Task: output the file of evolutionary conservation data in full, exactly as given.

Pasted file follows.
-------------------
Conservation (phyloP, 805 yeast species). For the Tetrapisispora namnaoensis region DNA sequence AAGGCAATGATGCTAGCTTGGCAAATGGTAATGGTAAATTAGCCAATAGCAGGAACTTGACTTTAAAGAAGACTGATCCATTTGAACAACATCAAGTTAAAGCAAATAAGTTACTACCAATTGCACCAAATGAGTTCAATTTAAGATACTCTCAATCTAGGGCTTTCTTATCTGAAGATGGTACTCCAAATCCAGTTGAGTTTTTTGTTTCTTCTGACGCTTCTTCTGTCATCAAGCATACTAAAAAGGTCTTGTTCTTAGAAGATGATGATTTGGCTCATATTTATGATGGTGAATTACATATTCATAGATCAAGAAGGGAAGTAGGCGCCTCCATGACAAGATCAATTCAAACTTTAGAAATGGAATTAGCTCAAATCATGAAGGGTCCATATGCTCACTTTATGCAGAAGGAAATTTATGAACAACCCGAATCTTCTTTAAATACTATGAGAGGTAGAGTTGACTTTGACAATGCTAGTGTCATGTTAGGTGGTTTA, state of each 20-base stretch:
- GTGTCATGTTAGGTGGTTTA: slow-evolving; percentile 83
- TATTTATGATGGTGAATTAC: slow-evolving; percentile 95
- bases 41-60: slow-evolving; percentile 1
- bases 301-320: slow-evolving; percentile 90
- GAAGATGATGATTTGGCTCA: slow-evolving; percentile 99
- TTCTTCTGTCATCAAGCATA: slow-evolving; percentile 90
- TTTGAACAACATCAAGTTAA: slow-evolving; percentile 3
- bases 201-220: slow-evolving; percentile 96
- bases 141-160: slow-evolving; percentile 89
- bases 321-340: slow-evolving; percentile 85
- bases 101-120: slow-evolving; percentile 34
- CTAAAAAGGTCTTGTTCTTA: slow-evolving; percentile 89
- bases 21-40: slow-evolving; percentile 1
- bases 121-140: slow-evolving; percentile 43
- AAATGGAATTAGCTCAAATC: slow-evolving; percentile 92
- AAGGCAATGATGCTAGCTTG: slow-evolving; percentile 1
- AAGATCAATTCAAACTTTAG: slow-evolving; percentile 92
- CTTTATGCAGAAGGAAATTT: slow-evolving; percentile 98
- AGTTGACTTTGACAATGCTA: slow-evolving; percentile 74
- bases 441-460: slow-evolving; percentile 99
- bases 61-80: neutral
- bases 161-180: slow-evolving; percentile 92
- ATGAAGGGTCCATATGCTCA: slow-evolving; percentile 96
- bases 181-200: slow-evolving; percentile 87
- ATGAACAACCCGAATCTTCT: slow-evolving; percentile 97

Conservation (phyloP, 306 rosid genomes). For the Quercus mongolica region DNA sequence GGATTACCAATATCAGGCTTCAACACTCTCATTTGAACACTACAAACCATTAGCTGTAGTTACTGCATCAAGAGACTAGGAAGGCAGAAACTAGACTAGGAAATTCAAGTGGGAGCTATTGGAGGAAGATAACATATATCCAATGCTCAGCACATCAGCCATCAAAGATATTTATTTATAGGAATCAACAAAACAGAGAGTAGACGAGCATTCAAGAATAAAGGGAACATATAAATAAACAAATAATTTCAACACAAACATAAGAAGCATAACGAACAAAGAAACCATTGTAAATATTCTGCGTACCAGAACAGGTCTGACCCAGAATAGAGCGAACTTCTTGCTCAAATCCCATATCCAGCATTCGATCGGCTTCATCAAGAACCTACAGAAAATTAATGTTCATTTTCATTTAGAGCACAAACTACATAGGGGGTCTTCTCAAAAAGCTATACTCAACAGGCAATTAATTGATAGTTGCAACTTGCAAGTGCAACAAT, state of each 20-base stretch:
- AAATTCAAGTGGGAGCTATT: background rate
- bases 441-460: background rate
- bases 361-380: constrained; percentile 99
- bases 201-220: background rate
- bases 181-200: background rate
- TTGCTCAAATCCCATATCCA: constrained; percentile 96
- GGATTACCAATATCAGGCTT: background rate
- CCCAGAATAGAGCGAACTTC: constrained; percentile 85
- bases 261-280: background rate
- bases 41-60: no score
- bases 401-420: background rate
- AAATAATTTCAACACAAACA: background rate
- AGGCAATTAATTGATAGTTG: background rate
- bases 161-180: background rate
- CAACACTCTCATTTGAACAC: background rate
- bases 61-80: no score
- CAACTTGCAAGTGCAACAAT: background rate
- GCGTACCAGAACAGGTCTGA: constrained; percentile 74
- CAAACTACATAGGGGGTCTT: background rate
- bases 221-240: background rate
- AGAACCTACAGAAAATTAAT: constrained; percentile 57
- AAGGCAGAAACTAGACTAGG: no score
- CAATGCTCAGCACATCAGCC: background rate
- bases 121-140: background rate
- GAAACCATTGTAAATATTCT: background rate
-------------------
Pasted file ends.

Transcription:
Conservation (phyloP, 805 yeast species). For the Tetrapisispora namnaoensis region DNA sequence AAGGCAATGATGCTAGCTTGGCAAATGGTAATGGTAAATTAGCCAATAGCAGGAACTTGACTTTAAAGAAGACTGATCCATTTGAACAACATCAAGTTAAAGCAAATAAGTTACTACCAATTGCACCAAATGAGTTCAATTTAAGATACTCTCAATCTAGGGCTTTCTTATCTGAAGATGGTACTCCAAATCCAGTTGAGTTTTTTGTTTCTTCTGACGCTTCTTCTGTCATCAAGCATACTAAAAAGGTCTTGTTCTTAGAAGATGATGATTTGGCTCATATTTATGATGGTGAATTACATATTCATAGATCAAGAAGGGAAGTAGGCGCCTCCATGACAAGATCAATTCAAACTTTAGAAATGGAATTAGCTCAAATCATGAAGGGTCCATATGCTCACTTTATGCAGAAGGAAATTTATGAACAACCCGAATCTTCTTTAAATACTATGAGAGGTAGAGTTGACTTTGACAATGCTAGTGTCATGTTAGGTGGTTTA, state of each 20-base stretch:
- GTGTCATGTTAGGTGGTTTA: slow-evolving; percentile 83
- TATTTATGATGGTGAATTAC: slow-evolving; percentile 95
- bases 41-60: slow-evolving; percentile 1
- bases 301-320: slow-evolving; percentile 90
- GAAGATGATGATTTGGCTCA: slow-evolving; percentile 99
- TTCTTCTGTCATCAAGCATA: slow-evolving; percentile 90
- TTTGAACAACATCAAGTTAA: slow-evolving; percentile 3
- bases 201-220: slow-evolving; percentile 96
- bases 141-160: slow-evolving; percentile 89
- bases 321-340: slow-evolving; percentile 85
- bases 101-120: slow-evolving; percentile 34
- CTAAAAAGGTCTTGTTCTTA: slow-evolving; percentile 89
- bases 21-40: slow-evolving; percentile 1
- bases 121-140: slow-evolving; percentile 43
- AAATGGAATTAGCTCAAATC: slow-evolving; percentile 92
- AAGGCAATGATGCTAGCTTG: slow-evolving; percentile 1
- AAGATCAATTCAAACTTTAG: slow-evolving; percentile 92
- CTTTATGCAGAAGGAAATTT: slow-evolving; percentile 98
- AGTTGACTTTGACAATGCTA: slow-evolving; percentile 74
- bases 441-460: slow-evolving; percentile 99
- bases 61-80: neutral
- bases 161-180: slow-evolving; percentile 92
- ATGAAGGGTCCATATGCTCA: slow-evolving; percentile 96
- bases 181-200: slow-evolving; percentile 87
- ATGAACAACCCGAATCTTCT: slow-evolving; percentile 97

Conservation (phyloP, 306 rosid genomes). For the Quercus mongolica region DNA sequence GGATTACCAATATCAGGCTTCAACACTCTCATTTGAACACTACAAACCATTAGCTGTAGTTACTGCATCAAGAGACTAGGAAGGCAGAAACTAGACTAGGAAATTCAAGTGGGAGCTATTGGAGGAAGATAACATATATCCAATGCTCAGCACATCAGCCATCAAAGATATTTATTTATAGGAATCAACAAAACAGAGAGTAGACGAGCATTCAAGAATAAAGGGAACATATAAATAAACAAATAATTTCAACACAAACATAAGAAGCATAACGAACAAAGAAACCATTGTAAATATTCTGCGTACCAGAACAGGTCTGACCCAGAATAGAGCGAACTTCTTGCTCAAATCCCATATCCAGCATTCGATCGGCTTCATCAAGAACCTACAGAAAATTAATGTTCATTTTCATTTAGAGCACAAACTACATAGGGGGTCTTCTCAAAAAGCTATACTCAACAGGCAATTAATTGATAGTTGCAACTTGCAAGTGCAACAAT, state of each 20-base stretch:
- AAATTCAAGTGGGAGCTATT: background rate
- bases 441-460: background rate
- bases 361-380: constrained; percentile 99
- bases 201-220: background rate
- bases 181-200: background rate
- TTGCTCAAATCCCATATCCA: constrained; percentile 96
- GGATTACCAATATCAGGCTT: background rate
- CCCAGAATAGAGCGAACTTC: constrained; percentile 85
- bases 261-280: background rate
- bases 41-60: no score
- bases 401-420: background rate
- AAATAATTTCAACACAAACA: background rate
- AGGCAATTAATTGATAGTTG: background rate
- bases 161-180: background rate
- CAACACTCTCATTTGAACAC: background rate
- bases 61-80: no score
- CAACTTGCAAGTGCAACAAT: background rate
- GCGTACCAGAACAGGTCTGA: constrained; percentile 74
- CAAACTACATAGGGGGTCTT: background rate
- bases 221-240: background rate
- AGAACCTACAGAAAATTAAT: constrained; percentile 57
- AAGGCAGAAACTAGACTAGG: no score
- CAATGCTCAGCACATCAGCC: background rate
- bases 121-140: background rate
- GAAACCATTGTAAATATTCT: background rate